So we drove there, and I was disappointed to see that not everything was in the shape of triangles. Oh well. So we wandered around a bit, seeing a lot of souvenir shops selling a variety of fake goods, and came to a nice seafront with absolutely TONS of restaurants on it. We walked along, looking for a good restaurant, when a man in a Chuck Norris t-shirt accosted us and asked him to eat at his restaurant. For that reason, we HAD to eat there. Also, the restaurant was called Ambrosia, so the food had to be good. This guy’s t-shirt was also worth mentioning: it had a picture of Chuck Norris on it, and the words ‘I don’t need a weapon. I AM ONE.’ Epic or what?

So he handed us menus, and there were a variety of Greek dishes on offer. I decided on a chicken gyros, and we also ordered some ‘feta cheese from the oven’ (as it was called on the menu) for a starter. But even before that, we got a free basket of warm, mouth-watering bread rolls and a dip. We assumed it was a Greek dip, but it was actually their own house dip, and it was so good with the bread. It was cool, a bit yoghurty, but it had paprika in it, so altogether it was yummy. Then the feta arrived. I think I died and went to Elysium, it was SO GOOD. Imagine the best feta ever, then multiply it by a million.

We all ate our main courses (delicious), paid and then left, not before getting a business card, which I still have now! Then we decided to go look around the town, and eventually went into one of those fake goods souvenir shops. Jada bought some ‘Converse’ shorts, and my dad bought a geeky t-shirt with a lot of Pythagoras stuff on it. I didn’t buy anything, for some reason. Then we went into a museum (or was it before the shops?), which had loads of stuff in it about the ancient city of Samos. It cost money for adults to get in, and our dad didn’t have any money! He did get let in though, thankfully. The museum was very impressive, and had loads of ancient things that looked good enough to be in a documentary. There were some very well-preserved Roman statues, and one of this young man in a toga, and YOU COULD STILL SEE THE ORIGINAL PAINT IN SOME OF THE FOLDS!!! That got me so excited, because I love the fact that Classical statues would have been in colour when they were new, but I never thought modern people would ever be able to see evidence of that. But in the folds of the toga, there were little bits of yellow paint, and in some places, blue! (As you can see, I am very easily excited.)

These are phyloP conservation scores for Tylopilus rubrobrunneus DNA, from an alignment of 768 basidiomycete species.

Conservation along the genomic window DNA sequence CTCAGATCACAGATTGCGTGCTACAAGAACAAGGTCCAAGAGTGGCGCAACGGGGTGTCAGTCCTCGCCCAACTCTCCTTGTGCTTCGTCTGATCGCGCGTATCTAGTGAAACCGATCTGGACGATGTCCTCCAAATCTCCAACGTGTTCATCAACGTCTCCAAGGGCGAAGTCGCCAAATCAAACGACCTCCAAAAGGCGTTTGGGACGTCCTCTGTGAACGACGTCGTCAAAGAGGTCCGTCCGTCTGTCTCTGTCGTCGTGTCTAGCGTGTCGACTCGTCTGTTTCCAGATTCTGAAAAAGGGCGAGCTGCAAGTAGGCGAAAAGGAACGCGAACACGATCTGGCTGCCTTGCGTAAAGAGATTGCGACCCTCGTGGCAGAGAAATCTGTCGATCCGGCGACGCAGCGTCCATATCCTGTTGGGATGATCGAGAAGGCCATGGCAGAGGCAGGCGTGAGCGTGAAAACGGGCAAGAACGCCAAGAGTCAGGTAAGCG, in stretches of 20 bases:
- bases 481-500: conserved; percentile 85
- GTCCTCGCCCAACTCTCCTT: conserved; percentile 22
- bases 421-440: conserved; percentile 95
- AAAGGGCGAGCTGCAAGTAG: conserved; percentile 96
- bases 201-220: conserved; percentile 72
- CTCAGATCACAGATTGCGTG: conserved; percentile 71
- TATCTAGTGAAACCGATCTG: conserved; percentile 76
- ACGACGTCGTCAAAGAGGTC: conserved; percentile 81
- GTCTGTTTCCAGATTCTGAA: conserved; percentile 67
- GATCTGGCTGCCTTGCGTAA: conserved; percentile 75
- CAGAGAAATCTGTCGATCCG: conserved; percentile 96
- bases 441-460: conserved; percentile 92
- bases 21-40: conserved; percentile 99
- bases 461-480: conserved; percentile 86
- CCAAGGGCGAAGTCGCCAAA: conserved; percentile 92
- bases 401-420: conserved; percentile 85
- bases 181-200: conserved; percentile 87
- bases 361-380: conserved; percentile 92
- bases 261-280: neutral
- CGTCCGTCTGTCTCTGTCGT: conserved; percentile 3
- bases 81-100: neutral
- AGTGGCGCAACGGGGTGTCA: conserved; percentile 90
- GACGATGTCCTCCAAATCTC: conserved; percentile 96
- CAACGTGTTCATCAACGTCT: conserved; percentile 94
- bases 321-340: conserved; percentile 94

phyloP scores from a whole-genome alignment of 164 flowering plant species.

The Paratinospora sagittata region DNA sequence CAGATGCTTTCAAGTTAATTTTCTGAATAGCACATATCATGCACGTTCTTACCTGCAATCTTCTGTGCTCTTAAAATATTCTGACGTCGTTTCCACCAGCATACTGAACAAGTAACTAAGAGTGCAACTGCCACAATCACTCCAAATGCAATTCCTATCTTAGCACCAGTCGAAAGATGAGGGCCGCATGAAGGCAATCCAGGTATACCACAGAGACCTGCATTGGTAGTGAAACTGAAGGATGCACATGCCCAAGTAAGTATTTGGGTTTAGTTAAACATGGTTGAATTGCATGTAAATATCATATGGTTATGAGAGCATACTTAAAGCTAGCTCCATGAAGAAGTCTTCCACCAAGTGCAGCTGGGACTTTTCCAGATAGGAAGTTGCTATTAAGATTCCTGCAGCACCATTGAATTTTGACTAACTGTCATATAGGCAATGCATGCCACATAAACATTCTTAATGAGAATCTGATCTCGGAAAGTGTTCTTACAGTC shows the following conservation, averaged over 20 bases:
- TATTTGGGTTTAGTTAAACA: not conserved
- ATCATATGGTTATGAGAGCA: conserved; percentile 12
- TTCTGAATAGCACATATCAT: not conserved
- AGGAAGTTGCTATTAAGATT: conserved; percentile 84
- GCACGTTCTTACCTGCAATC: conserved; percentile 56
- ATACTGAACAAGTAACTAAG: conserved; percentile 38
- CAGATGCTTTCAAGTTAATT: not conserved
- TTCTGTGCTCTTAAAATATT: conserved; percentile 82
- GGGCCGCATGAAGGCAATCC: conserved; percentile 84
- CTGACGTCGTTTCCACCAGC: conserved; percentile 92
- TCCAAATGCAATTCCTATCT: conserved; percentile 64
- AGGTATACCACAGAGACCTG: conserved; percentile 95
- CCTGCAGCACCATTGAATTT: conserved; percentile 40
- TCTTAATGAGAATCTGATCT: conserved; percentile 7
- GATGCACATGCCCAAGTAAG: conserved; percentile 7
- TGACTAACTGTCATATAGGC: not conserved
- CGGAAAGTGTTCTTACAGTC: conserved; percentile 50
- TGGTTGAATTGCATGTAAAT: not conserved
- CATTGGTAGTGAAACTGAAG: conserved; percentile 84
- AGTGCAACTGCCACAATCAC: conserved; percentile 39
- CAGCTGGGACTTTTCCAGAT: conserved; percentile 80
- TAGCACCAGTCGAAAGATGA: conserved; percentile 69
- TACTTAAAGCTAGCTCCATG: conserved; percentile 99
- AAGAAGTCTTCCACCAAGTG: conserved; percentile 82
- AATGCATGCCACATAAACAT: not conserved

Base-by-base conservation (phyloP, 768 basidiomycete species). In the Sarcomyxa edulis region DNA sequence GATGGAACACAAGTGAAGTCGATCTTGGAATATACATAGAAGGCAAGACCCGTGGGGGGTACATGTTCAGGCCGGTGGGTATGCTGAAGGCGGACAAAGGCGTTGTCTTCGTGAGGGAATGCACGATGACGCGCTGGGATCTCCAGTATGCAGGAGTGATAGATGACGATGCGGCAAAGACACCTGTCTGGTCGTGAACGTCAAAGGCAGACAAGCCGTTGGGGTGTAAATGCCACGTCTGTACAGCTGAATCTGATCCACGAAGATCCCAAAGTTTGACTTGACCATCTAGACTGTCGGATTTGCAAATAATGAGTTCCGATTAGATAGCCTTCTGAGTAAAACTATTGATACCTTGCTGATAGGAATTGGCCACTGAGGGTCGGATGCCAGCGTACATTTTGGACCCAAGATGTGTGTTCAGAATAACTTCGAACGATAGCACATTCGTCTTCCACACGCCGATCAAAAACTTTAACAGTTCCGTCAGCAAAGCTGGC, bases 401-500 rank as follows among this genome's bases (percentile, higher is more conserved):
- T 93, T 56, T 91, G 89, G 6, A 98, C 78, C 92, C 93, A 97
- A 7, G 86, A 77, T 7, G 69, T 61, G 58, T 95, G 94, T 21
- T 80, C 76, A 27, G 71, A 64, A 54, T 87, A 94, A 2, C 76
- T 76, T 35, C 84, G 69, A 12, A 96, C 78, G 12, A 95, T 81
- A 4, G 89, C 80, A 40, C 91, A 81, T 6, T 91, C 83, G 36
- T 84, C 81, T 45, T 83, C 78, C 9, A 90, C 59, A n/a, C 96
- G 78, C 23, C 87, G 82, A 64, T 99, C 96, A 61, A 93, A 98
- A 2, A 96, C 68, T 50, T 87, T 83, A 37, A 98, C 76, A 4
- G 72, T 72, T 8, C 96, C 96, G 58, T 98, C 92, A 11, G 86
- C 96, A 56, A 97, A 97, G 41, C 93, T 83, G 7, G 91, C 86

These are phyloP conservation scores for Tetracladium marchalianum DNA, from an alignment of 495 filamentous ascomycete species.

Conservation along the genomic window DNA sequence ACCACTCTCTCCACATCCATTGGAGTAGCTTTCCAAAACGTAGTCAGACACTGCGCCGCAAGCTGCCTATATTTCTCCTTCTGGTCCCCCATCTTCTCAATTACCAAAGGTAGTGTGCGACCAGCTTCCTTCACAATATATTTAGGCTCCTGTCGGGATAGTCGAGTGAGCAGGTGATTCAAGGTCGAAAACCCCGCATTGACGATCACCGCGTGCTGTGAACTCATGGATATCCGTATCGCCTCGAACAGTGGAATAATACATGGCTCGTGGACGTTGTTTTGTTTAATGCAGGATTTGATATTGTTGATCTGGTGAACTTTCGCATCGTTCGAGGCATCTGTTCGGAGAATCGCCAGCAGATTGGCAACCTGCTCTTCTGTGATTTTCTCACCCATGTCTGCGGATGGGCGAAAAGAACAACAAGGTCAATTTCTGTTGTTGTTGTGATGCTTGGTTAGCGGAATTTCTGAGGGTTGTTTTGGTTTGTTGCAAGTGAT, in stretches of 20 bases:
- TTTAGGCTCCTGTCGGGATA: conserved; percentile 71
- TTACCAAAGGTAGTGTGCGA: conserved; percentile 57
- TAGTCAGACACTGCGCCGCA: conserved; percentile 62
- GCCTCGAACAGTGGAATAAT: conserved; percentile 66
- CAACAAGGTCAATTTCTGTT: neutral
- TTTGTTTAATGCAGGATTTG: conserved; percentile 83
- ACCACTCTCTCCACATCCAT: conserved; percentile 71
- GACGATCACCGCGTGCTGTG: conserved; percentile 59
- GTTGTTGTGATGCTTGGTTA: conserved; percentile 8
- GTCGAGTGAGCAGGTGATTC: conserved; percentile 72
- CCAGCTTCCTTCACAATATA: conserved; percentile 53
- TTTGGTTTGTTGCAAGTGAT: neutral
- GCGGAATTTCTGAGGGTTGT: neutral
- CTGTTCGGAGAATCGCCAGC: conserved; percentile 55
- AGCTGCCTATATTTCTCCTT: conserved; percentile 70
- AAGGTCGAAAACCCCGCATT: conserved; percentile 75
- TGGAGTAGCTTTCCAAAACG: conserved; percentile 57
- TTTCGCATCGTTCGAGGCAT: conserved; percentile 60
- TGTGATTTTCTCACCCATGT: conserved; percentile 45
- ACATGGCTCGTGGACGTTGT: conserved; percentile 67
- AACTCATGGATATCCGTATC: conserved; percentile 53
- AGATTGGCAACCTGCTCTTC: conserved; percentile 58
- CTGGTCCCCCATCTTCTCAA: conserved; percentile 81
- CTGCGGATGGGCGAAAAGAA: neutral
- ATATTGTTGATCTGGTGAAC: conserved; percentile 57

We went, after all that, to a beach called Pythagoras Beach. How could you visit Pythagorio and NOT visit a beach with such a good name? My dad and I got our snorkels and masks out, and we went snorkelling for ages. It was so much fun, since there were so many different types of fish, including those feet-nibbling ones. Even very close to the shore, where you can still stand up, there were hundreds of fish swimming about. Without a mask and snorkel on, I never would have even guessed they were there! I got a bit caught up chasing one and trying to touch it, but I’m not a daughter of Neptune (or Poseidon, whatever) so the fish won. The water was pretty cold, but it was a refreshing temperature compared to the warmth of the air. It was so relaxing.

It came nearer to the time when we had to go back, sadly, so we got changed and got back into the rented car. As we drove back to the port town, we took lots of pictures on Jada’s camera (and some very rubbish ones on my phone) of the beautiful landscape. We had a bit of time until the ferry arrived, so we stopped in an ice cream bar and got some tasty dairy treats. Jada ordered something called a ‘Cookie Tower’ so you can pretty well imagine what that was like.

When we’d finished, the ferry was here, so we took our last look at Samos. I wish we had more time, you could definitely spend more than one day here!


The ferry journey on the way back was a LOT better than on the way there, and I felt like a stowaway sitting on the floor of the top deck. It was so much fun, for some reason! For the last little bit, we sat in some vacant seats, and when we got back to Turkey we were sufficiently tired.

Join me next time for the last instalment of the blog, including HAGGLING! FAKES! And PLANET YUCCA!

Your travelling procrastinator, Jaz